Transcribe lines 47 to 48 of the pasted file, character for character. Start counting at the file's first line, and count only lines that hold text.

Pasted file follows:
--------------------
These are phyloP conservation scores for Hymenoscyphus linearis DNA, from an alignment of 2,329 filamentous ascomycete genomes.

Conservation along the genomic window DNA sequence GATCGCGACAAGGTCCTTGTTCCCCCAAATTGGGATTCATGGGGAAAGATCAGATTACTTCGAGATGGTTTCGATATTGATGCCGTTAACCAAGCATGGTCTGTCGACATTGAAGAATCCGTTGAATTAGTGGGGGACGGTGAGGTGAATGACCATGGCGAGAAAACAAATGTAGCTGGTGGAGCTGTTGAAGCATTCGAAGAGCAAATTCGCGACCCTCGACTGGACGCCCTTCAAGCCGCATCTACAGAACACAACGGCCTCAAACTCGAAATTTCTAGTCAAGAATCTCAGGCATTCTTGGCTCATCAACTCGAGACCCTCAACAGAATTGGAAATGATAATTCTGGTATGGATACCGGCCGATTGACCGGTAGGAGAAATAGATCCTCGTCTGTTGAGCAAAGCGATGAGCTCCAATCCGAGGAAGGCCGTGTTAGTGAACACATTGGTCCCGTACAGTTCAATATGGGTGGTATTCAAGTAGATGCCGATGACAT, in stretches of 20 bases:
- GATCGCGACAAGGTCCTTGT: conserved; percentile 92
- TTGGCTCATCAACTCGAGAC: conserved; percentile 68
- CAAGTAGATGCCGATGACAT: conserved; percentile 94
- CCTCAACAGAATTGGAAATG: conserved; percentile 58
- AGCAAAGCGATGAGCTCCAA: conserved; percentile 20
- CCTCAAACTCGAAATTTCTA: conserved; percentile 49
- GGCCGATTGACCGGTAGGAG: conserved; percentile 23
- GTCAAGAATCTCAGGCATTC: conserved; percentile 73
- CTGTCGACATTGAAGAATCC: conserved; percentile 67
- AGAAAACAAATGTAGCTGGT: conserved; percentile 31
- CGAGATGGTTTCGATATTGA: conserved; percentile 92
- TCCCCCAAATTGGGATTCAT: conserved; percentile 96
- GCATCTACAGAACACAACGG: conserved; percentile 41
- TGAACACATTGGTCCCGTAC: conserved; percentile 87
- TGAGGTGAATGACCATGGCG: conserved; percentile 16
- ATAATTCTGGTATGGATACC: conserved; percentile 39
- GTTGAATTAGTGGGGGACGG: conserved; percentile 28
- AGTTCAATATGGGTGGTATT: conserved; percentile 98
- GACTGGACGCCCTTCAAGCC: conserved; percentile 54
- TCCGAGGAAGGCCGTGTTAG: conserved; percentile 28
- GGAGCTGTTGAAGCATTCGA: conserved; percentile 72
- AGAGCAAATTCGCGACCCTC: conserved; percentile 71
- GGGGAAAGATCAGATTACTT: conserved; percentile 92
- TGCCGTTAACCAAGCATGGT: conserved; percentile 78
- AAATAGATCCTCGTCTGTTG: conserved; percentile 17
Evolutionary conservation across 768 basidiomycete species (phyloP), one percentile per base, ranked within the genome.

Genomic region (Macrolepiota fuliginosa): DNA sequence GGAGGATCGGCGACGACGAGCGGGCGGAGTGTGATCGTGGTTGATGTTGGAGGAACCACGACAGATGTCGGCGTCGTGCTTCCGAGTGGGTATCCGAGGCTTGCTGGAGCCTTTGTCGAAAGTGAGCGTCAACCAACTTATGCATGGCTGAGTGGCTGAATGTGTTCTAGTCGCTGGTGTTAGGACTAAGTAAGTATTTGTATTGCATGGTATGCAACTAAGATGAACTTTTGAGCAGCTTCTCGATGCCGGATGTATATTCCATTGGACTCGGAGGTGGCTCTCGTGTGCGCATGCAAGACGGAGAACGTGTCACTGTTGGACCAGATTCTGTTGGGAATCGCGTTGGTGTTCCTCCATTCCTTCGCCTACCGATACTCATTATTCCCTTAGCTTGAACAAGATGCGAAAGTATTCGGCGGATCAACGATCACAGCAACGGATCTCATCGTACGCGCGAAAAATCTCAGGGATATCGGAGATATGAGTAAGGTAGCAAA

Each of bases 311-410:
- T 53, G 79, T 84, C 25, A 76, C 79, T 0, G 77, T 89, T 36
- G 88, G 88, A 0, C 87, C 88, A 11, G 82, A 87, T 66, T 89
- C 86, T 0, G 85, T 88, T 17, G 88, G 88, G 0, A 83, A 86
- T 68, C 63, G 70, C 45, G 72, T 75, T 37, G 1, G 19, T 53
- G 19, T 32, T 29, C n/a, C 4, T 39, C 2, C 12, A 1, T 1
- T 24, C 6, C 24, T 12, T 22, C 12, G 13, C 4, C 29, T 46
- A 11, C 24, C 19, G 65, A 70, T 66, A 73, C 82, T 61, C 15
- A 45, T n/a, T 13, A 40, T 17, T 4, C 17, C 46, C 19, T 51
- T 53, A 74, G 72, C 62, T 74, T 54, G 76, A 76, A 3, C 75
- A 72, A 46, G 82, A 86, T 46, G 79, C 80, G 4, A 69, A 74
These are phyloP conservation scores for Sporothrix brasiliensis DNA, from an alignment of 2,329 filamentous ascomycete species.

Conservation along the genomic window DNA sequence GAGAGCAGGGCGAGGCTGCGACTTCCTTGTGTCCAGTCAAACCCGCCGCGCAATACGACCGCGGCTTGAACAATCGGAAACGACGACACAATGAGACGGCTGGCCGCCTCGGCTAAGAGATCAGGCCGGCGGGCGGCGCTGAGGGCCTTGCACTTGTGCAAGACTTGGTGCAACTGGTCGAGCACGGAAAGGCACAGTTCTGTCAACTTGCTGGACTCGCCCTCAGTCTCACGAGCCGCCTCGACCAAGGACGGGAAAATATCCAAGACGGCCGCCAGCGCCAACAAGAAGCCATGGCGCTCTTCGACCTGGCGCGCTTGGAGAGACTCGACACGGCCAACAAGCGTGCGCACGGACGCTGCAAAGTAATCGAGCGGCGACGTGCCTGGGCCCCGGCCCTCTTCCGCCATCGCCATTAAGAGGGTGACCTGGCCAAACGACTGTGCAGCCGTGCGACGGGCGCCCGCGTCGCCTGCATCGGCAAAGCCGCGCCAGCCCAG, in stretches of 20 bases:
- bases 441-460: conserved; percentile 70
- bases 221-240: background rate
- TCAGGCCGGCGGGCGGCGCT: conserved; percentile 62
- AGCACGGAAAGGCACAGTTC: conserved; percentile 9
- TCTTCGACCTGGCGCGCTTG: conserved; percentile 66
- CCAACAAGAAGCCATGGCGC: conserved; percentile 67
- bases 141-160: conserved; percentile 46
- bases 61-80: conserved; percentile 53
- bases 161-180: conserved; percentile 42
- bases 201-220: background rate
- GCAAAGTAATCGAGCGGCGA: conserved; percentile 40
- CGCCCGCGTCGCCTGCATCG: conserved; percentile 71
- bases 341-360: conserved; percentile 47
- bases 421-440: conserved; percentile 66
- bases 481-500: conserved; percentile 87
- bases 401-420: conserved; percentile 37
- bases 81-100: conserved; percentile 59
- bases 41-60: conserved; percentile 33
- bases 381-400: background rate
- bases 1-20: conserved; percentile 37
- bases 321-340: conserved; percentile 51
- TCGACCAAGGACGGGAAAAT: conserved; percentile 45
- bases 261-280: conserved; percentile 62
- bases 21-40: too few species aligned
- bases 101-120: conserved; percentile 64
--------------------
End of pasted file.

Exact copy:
- TCTTCGACCTGGCGCGCTTG: conserved; percentile 66
- CCAACAAGAAGCCATGGCGC: conserved; percentile 67